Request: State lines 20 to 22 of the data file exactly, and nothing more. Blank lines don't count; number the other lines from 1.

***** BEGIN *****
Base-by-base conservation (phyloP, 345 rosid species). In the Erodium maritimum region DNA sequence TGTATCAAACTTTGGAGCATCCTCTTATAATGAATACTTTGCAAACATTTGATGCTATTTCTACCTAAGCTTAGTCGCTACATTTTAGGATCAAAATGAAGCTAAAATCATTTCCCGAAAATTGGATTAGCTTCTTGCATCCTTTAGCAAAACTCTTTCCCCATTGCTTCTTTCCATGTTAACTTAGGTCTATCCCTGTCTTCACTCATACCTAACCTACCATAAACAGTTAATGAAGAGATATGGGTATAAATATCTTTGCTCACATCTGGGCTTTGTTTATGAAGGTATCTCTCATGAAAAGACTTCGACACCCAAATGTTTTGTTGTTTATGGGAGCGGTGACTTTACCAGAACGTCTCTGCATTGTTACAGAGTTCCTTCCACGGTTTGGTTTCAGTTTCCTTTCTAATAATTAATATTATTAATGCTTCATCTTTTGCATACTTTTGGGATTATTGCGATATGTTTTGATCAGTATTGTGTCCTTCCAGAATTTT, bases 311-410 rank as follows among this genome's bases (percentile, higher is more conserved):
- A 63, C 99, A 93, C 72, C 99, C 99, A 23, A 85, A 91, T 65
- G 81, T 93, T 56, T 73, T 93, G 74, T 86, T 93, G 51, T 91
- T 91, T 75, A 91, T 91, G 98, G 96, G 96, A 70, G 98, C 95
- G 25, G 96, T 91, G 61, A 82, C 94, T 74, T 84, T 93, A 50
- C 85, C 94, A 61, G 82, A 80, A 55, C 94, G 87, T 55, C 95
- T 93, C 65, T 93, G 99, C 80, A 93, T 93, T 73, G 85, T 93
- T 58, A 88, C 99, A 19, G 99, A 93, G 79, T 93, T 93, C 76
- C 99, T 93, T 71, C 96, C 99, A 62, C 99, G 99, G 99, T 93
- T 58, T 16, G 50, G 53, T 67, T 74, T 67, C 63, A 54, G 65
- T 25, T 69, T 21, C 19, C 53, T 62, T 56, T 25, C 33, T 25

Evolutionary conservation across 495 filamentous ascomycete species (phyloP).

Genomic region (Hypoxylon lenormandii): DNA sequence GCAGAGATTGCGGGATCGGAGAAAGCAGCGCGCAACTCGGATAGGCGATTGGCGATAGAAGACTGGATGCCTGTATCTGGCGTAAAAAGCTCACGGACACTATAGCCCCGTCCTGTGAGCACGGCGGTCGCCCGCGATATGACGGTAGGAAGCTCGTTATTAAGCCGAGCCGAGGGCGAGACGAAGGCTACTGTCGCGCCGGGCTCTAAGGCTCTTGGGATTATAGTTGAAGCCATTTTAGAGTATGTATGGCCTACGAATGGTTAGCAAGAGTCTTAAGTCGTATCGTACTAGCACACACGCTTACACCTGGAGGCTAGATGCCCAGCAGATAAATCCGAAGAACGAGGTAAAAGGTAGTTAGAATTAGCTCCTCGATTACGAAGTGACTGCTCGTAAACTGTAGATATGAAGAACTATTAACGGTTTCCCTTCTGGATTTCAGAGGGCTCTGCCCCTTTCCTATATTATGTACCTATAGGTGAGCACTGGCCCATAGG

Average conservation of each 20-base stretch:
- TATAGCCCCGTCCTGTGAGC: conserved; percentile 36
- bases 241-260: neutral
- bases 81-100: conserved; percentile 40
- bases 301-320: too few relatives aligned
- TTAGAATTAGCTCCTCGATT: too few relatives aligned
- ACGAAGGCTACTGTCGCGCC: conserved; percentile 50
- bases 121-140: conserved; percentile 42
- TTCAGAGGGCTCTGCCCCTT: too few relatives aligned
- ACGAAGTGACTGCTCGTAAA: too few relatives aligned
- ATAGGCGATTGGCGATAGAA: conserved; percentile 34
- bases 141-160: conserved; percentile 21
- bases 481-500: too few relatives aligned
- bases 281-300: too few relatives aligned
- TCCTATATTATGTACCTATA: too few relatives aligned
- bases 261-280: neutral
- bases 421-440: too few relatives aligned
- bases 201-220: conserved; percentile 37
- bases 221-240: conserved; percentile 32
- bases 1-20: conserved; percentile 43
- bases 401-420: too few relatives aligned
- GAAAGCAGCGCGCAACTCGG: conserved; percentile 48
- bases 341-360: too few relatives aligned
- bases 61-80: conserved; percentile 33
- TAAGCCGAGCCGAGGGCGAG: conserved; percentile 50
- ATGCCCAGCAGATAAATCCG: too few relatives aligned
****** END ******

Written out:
- ACGAAGGCTACTGTCGCGCC: conserved; percentile 50
- bases 121-140: conserved; percentile 42
- TTCAGAGGGCTCTGCCCCTT: too few relatives aligned